• 13 Things You Forgot About The Decision
  • Image via ESPN
  • Tuesday was the four-year anniversary of The Decision and while we remember the televised event with Jim Gray, and the subsequent “not one, not two, not three, not four” press conference/celebration in Miami two days afterwards, we’ve forgotten about all the chaos surrounding the actual announcement that King James was leaving Ohio. The rumors about LeBron’s meetings were about a million times more inaccurate, social media was an entirely different landscape and there was more to the Cleveland-area fallout than just jersey burnings.

    Here’s a look at the things we all forgot about The Decision. #StayWoke

  • 1. Dan Gilbert lowered Fathead prices for LeBron Wall Stickers to $17.41

    We all know about his scathing Comic Sans letter that was finally taken off the team’s official website this week. But this move was infinitely more revealing of Dan Gilbert’s contempt and bitterness towards losing his franchise player.

    You see, Gilbert owns Fathead, the company that offers wall decals. After LeBron chose the Heat, Gilbert slashed the price of LeBron wall stickers to $17.41. The significance of 1741? That was the year Benedict Arnold was born. This was Gilbert’s subtweet to LeBron that he was a coward and a traitor. As far as #petty goes, this move belongs as a first ballot Hall of Famer.

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  • 2. The New Jersey Nets had to settle for a different Big Three

    The Nets were one of the teams that met with LeBron in person leading up to The Decision. With the power tandem of Mikhail Prokhorov and Jay Z, they entertained themselves as serious contenders for LeBron. The meeting apparently went well, which was what every team said after their respective pitches.

    After the Nets swung and missed on landing LeBron, they went to Plan B. It was quite a plan: Travis Outlaw for five years, $35 million; Jordan Farmar for three years, $12 million; Johan Petro for three years, $10 million and this classic photo of “The Big Three” plus Anthony Morrow who was acquired in a sign-and-trade.

    Remember, the Nets were coming off a season where they finished 12-70 and needed to start contending in preparation for their move to Brooklyn. But the Outlaw-Farmar-Petro trio kind of redefines the term settling for less.

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  • 3. The Nets also got the saddest headline

    The Nets also headed into the 2010 offseason without a general manager or head coach. They signed on Avery Johnson as head coach a month before The Decision but didn’t end up hiring Billy King as president of basketball ops until after King James took his talents to South Beach. That move was heralded in a true #sadboyz headline.

    In King’s tenure, the Nets have been in constant win-now mode, which has led to trades such as Gerald Wallace for a first round draft pick that turned into Damian Lillard, a max contract extension for Deron Williams who looks like a shell of his former self, and a paying upwards of $190 million in salaries last season for a second round exit in the East.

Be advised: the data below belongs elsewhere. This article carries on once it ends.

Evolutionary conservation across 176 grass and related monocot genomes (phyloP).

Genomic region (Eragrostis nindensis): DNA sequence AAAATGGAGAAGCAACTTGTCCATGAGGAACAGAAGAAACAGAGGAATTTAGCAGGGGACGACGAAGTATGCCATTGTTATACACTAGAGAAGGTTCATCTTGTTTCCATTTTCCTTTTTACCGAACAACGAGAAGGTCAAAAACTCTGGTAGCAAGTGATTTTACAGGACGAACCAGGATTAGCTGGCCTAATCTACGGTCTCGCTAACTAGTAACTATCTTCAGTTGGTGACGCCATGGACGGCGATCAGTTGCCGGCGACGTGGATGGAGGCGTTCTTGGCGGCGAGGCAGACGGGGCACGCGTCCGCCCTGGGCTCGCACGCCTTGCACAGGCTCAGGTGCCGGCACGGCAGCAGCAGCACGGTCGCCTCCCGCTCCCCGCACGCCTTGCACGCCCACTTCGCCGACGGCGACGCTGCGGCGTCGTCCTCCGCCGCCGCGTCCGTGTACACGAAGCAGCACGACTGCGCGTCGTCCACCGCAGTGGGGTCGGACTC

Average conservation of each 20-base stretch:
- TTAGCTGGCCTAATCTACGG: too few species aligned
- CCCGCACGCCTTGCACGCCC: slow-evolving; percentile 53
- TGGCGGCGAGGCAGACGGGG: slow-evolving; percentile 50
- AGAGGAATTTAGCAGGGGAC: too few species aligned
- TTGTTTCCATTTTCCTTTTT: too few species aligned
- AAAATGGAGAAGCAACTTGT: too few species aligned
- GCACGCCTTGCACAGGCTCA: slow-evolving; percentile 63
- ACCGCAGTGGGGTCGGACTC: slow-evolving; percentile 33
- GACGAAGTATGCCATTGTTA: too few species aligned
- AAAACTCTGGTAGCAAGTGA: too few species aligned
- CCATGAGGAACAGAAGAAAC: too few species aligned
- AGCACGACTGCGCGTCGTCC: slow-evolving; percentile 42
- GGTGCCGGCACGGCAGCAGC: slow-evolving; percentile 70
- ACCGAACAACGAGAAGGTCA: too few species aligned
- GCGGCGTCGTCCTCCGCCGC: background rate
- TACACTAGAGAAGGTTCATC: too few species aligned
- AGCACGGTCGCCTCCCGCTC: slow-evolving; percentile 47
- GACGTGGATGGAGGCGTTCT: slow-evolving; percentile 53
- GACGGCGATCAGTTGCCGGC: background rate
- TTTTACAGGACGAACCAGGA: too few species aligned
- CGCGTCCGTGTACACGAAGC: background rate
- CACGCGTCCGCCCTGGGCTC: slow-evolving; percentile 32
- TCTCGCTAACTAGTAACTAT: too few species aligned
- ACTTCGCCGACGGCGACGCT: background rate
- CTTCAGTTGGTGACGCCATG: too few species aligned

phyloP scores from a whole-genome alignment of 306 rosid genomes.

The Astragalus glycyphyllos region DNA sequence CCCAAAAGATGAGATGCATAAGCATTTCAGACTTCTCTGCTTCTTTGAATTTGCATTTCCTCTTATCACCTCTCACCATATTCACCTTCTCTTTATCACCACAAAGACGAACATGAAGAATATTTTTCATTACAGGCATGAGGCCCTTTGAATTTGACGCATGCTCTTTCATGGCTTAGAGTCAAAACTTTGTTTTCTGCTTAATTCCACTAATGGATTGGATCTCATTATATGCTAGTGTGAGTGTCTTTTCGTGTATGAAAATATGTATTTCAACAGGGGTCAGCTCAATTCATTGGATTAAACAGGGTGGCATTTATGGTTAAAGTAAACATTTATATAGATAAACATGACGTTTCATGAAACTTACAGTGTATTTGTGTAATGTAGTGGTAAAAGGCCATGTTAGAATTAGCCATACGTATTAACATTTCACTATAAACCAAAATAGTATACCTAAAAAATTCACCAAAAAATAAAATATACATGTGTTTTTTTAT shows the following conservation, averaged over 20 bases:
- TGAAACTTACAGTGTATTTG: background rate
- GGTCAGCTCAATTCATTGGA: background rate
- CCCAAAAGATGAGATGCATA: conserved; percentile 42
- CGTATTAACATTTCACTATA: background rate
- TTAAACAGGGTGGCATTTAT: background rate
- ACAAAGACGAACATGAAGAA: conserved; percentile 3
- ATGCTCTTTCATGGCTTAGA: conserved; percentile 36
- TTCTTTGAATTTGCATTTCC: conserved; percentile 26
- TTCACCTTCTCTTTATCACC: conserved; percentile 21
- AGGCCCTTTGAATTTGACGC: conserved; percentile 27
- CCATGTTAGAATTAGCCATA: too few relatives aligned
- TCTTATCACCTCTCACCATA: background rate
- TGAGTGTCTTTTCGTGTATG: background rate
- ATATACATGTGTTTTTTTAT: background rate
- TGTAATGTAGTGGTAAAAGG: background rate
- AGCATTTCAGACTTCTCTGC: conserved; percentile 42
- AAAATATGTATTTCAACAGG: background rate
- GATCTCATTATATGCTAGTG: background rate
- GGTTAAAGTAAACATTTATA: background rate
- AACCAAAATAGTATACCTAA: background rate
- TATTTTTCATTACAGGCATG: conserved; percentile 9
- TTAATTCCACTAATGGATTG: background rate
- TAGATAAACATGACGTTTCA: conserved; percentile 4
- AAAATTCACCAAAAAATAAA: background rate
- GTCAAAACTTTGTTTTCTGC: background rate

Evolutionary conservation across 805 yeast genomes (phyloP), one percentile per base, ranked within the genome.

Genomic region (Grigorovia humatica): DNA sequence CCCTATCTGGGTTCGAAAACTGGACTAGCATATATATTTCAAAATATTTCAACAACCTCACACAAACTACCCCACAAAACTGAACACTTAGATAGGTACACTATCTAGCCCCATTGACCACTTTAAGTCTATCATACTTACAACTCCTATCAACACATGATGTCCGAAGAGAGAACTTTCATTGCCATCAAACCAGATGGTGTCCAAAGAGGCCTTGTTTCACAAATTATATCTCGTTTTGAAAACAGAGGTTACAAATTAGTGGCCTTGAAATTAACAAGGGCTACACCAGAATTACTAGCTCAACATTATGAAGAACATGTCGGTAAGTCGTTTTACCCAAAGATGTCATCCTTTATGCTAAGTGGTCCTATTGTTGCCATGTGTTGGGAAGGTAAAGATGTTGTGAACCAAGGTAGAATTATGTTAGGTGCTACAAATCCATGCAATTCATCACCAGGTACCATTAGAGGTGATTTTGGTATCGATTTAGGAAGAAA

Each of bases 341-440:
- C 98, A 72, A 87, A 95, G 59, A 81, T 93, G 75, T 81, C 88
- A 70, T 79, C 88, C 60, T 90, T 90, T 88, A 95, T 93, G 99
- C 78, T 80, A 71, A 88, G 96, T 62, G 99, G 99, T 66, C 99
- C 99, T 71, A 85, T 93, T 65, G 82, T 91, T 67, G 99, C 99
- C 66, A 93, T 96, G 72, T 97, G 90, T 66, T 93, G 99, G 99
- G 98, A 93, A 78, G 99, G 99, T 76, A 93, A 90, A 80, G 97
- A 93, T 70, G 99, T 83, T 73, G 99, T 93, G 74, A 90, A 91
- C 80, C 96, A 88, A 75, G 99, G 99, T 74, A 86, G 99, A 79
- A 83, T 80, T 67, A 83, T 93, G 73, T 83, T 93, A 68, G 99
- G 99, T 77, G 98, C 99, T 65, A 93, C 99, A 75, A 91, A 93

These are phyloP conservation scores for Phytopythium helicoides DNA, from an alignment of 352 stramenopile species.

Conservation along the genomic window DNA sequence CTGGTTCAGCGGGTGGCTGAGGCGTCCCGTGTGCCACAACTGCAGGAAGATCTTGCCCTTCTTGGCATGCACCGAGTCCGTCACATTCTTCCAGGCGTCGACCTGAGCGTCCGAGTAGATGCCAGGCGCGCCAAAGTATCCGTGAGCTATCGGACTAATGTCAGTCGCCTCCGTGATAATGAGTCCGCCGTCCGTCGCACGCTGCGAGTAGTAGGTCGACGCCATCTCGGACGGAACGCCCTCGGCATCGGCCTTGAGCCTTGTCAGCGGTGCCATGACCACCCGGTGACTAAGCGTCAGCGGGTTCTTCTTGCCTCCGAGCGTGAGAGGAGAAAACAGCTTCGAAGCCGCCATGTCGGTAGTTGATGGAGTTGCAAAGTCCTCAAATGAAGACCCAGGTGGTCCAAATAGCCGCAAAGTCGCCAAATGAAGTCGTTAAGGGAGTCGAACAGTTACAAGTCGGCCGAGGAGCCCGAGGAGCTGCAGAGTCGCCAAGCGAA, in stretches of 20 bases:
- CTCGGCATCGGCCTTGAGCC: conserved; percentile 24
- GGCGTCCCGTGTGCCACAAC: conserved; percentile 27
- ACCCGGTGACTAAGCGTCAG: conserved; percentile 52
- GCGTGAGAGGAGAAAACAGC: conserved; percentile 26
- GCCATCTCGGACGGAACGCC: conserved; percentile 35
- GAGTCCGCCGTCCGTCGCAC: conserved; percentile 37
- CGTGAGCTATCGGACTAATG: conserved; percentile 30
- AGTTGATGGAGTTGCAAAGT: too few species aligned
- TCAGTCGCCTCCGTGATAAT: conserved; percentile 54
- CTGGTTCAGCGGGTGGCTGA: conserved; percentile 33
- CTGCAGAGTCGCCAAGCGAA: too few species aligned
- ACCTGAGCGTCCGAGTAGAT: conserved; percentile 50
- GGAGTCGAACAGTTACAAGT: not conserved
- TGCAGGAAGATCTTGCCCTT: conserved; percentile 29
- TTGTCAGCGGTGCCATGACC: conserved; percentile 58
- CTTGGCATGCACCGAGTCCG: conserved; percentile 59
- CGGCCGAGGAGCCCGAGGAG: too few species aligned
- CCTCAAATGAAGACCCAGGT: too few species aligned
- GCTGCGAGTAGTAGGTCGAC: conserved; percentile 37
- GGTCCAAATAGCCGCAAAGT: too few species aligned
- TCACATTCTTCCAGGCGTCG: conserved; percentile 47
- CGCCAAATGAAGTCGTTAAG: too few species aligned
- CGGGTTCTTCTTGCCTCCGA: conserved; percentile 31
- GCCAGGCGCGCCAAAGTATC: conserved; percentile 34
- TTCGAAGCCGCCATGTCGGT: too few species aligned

Avery Johnson’s long gone and his second replacement tried to stage a coup and wound up in Milwaukee—which actually might not be the worst move for the franchise all things considered. You could trace the road the Nets have gone down back to the summer of 2010.

     

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  • 4. The Clippers were a contender for LeBron

    They were one of the teams that got a meeting with LeBron in Cleveland because they had money to spend and could sell Blake Griffin as an up-and-coming running mate.

    Of course, this would have meant Donald Sterling signing the best player in the league, a move that, in retrospect, might have made LeBron yearn for the routine pettiness of Dan Gilbert. The details of the meeting between the Clippers and LeBron are here. At one point, LeBron asked about the Clippers’ vacant coaching position and was assured the team was looking at Vinny Del Negro as a potential candidate. That’s probably when LeBron pulled out his notepad and crossed the Clippers off the list.

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  • 5. The Cavs went emo during their pitch

    Dan Gilbert apparently showed a “Family Guy”-based cartoon that was meant to tug at LeBron’s heart strings. It seems like a hilarious move now, of course. The gist of Gilbert’s angle was basically: let’s focus on selling the city and not the team because we surely have not done a great job of building a contender around LeBron.

    It’s a shame the cartoon was never leaked, but it’s probably for the best. We all know what happened when Don Draper tried to sell Hershey’s on the nostalgic angle.

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  • 6. The Knicks signed Amar’e Stoudemire to lure LeBron

    Before LeBron made his decision, the Knicks committed to a five-year deal with Amar’e Stoudemire. In fact, after reaching the agreement with him, LeBron requested a second meeting with the Knicks to clarify the details of the deal and whether there was still room for him, and what kind of cap space would be available to pursue other players.